Sometimes it’s tough being a grown up. Adapting to change. Cleaning up a mess. Hacking your way through a jungle.
Jungles are intimidating. They have dense vines, wide valleys, hungry insects, ferocious animals, and killer snakes. But they are often less intimidating than institutions. Institutions have people.
Many people are well meaning – but they all have a history, emotions, opinions, and beliefs. Beliefs often lead to perceived reality. As Marshall McLuhan put it: “I wouldn’t have seen it unless I believed it.”
Former U.S. Senator George Mitchell said in a recent interview with Charlie Rose that people interpret information consistent with their prior beliefs. They remember what’s consistent and resist what’s contrary in the prism of those beliefs.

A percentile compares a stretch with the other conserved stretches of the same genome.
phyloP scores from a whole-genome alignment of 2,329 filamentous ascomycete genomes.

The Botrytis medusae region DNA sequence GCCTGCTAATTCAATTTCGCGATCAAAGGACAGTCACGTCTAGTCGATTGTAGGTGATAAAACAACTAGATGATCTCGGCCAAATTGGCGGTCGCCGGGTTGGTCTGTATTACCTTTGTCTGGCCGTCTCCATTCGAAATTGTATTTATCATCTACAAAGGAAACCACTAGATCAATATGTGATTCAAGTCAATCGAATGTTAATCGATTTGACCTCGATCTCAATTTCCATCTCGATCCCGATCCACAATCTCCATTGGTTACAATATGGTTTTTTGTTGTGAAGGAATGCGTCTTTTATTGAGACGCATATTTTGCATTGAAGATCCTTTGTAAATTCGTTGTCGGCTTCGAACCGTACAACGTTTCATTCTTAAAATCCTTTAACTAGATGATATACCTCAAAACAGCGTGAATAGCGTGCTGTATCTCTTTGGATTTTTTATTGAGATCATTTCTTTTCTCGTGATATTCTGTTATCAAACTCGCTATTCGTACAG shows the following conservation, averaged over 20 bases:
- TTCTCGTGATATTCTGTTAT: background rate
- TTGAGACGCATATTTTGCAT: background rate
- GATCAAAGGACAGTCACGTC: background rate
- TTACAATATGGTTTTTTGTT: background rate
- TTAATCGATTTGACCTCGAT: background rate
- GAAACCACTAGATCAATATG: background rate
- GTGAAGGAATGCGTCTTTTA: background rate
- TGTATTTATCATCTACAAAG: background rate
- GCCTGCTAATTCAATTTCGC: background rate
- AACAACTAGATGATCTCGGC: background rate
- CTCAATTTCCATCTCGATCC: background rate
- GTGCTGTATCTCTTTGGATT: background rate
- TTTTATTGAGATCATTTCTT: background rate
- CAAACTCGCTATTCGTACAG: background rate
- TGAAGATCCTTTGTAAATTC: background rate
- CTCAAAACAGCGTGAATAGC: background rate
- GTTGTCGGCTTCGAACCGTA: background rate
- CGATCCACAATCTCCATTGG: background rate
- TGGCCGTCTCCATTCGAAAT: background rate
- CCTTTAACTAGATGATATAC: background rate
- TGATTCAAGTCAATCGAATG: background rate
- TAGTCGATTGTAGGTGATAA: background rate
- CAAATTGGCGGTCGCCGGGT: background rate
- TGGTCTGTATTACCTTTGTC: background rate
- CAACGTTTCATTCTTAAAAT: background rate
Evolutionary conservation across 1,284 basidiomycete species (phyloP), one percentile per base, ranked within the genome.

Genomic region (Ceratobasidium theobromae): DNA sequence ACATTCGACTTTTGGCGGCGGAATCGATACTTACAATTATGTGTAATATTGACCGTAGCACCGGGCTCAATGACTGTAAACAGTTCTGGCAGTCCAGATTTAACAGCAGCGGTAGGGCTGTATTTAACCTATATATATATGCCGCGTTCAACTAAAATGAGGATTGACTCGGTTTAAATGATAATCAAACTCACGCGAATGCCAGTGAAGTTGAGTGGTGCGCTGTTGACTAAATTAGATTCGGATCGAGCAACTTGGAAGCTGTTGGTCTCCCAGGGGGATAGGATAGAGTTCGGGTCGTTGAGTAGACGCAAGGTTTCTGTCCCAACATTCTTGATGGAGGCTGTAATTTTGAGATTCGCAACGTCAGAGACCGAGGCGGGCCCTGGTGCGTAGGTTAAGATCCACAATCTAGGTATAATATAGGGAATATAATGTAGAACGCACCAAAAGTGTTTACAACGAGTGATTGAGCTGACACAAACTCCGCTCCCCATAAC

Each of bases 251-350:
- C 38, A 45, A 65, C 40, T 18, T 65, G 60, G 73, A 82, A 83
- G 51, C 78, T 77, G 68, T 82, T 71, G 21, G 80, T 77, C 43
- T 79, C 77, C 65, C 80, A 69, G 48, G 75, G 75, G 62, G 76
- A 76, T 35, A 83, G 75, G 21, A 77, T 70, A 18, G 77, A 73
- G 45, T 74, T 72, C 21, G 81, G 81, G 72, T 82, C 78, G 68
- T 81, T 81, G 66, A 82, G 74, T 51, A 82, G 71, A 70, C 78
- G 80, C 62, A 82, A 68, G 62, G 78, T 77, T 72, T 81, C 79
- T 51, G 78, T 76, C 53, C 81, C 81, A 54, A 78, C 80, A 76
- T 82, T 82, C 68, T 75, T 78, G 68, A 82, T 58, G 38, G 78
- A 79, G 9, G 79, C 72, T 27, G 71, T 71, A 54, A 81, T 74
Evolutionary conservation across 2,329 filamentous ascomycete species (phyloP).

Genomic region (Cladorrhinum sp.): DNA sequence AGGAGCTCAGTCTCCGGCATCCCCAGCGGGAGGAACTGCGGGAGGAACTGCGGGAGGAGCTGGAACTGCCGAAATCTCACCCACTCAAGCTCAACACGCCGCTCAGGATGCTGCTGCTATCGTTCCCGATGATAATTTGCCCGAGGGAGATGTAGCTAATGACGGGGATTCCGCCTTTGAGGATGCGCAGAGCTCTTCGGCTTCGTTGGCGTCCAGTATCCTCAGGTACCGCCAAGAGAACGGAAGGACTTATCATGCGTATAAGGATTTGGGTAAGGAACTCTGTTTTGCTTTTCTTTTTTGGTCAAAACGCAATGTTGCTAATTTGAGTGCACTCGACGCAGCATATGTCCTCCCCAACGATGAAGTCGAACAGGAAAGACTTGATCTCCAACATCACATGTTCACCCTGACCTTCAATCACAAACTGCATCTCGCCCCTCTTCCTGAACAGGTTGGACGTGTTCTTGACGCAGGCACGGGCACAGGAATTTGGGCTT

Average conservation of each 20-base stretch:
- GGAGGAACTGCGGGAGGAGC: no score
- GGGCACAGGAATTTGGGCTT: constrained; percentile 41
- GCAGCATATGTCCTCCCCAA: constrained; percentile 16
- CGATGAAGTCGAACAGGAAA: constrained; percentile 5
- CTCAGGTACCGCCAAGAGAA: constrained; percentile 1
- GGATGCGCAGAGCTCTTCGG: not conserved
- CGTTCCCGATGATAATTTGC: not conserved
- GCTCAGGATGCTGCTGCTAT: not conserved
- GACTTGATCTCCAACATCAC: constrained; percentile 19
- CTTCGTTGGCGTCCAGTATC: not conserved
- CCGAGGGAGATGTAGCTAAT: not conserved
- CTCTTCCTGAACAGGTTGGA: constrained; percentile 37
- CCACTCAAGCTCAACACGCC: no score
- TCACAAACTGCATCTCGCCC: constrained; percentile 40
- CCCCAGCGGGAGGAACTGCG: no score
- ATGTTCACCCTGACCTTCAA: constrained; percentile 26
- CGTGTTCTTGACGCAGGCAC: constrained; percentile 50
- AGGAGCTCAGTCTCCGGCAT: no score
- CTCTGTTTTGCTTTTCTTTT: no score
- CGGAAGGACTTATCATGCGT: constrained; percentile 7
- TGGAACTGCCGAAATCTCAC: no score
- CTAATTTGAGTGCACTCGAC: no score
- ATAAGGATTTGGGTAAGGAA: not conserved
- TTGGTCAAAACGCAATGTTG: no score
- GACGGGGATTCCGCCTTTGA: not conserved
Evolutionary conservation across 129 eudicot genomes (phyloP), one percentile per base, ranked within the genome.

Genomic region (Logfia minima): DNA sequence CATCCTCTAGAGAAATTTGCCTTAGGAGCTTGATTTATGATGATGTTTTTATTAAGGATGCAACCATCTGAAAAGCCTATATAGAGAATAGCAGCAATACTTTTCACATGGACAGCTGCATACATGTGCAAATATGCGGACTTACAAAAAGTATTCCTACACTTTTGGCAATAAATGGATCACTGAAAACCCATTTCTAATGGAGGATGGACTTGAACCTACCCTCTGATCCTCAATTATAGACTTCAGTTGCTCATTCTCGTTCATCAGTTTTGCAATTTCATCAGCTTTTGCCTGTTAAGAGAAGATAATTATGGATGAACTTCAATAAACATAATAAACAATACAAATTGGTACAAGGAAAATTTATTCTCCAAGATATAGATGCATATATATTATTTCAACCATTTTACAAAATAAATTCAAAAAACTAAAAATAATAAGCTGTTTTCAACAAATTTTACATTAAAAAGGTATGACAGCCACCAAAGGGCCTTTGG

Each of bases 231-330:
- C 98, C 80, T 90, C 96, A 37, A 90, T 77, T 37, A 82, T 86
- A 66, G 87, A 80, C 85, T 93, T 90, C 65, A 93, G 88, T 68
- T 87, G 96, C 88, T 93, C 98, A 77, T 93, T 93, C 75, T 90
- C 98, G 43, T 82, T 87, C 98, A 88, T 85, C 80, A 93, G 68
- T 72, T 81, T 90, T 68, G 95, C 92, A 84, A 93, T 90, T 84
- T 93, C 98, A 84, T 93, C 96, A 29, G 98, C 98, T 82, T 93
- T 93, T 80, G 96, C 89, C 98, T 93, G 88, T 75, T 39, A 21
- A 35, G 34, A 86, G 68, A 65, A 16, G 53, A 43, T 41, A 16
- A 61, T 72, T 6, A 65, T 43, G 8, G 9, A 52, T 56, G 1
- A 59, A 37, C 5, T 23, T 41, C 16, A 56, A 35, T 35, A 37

Last week, leaders of an 87-year-old institution (my church) heard tough choices. The choices offer rich rewards but with correspondingly high risks. A key to success will be leading the way through mind-numbing complexities and human obstacles. Pushback will be normal as sides form based on their prior beliefs.
Clearing a way through this institutional jungle is possible as long as leaders are willing to lead – and accept the costs of addressing reality. Kathy Giusti in a recent Fast Company interview summed it up well: “the greatest cost of leading is the cost of paving the way.”
We shall see soon enough if leaders can meet the cost. And if they try to do it all themselves.